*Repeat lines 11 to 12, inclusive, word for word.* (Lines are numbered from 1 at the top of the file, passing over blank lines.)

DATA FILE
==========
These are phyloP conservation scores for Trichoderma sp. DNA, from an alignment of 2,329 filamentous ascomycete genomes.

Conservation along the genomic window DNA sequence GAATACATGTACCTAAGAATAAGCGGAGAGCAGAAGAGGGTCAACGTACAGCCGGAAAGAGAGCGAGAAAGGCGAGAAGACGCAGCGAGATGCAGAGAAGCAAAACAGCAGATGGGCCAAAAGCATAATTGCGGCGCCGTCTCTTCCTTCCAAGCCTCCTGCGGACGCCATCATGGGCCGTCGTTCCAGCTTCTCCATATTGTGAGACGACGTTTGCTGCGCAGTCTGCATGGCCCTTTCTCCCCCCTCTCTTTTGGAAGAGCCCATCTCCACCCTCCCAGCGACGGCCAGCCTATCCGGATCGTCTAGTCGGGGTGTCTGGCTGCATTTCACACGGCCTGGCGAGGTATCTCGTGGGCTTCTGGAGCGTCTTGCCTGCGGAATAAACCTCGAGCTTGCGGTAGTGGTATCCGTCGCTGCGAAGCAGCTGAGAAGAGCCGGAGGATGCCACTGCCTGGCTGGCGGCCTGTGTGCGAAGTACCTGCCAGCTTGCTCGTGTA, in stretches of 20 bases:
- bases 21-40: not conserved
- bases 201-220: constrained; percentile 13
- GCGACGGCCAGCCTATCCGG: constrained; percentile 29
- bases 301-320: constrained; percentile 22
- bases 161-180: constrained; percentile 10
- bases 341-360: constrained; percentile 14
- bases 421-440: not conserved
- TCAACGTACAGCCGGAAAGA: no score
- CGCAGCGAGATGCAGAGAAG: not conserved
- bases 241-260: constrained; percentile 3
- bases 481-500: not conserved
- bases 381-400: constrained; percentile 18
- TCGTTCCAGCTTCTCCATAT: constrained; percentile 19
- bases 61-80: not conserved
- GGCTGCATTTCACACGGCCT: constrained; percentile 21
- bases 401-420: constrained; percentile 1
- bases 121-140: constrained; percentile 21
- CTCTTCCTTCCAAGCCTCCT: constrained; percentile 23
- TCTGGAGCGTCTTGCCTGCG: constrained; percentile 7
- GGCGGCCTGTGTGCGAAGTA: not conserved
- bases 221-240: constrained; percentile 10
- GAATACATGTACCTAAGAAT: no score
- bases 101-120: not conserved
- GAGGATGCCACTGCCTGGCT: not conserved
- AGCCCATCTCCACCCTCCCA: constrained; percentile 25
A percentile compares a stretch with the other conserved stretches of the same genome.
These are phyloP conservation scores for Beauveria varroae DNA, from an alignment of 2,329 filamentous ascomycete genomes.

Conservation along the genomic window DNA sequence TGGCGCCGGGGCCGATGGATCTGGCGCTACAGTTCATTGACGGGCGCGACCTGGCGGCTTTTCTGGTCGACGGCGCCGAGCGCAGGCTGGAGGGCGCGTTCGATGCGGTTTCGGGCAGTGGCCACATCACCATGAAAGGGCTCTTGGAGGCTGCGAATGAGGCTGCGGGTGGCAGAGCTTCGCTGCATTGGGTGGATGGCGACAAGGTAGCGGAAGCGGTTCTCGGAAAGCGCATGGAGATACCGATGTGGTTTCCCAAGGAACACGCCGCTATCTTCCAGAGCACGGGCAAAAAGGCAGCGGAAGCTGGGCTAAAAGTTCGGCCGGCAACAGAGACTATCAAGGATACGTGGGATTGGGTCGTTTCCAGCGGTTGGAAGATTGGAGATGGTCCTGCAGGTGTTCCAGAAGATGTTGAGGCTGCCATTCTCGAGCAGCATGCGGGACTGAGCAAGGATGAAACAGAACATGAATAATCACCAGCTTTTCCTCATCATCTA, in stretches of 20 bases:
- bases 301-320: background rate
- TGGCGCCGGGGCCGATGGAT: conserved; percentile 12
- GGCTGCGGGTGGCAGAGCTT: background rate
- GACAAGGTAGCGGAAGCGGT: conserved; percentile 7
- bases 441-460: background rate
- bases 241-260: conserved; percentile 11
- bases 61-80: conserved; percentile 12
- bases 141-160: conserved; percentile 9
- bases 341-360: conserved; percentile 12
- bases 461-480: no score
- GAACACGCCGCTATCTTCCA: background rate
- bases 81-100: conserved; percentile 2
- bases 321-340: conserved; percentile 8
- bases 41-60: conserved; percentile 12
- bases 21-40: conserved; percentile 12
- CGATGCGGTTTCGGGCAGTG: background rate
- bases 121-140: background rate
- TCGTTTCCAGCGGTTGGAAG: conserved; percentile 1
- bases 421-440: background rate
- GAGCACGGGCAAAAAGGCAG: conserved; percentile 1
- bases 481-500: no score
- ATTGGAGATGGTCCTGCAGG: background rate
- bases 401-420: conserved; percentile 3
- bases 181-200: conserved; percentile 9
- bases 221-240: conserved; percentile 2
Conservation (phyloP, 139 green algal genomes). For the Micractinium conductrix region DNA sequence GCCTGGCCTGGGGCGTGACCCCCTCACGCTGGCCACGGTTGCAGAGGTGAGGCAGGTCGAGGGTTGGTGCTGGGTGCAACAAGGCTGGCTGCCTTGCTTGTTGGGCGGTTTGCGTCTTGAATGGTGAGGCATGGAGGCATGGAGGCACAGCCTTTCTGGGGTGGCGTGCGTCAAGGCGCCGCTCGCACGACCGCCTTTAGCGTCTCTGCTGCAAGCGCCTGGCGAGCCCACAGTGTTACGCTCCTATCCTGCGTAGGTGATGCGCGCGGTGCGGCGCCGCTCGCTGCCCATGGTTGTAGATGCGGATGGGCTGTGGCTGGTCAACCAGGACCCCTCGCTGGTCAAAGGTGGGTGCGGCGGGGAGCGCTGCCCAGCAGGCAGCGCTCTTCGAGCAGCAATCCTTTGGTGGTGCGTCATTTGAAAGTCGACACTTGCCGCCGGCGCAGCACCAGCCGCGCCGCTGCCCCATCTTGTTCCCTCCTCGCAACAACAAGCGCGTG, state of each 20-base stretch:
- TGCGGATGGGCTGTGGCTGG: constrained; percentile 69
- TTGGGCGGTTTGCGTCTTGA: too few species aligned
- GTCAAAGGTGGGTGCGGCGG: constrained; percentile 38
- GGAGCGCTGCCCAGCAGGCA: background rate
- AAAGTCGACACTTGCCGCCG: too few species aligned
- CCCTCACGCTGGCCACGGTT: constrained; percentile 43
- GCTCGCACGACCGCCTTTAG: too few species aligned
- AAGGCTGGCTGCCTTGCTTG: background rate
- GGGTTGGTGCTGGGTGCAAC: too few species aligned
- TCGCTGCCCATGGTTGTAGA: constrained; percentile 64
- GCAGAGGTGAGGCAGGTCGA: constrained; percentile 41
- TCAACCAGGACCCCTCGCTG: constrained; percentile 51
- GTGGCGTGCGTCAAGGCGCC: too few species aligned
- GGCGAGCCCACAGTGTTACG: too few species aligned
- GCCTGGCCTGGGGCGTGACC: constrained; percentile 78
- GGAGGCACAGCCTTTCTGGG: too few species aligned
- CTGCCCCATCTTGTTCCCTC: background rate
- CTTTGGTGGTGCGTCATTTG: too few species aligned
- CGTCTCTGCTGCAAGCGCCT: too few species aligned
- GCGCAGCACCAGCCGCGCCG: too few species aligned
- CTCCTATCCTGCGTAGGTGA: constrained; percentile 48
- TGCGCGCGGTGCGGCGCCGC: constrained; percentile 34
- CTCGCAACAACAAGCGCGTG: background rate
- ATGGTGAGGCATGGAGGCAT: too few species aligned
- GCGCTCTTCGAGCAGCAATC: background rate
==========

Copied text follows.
- CGCAGCGAGATGCAGAGAAG: not conserved
- bases 241-260: constrained; percentile 3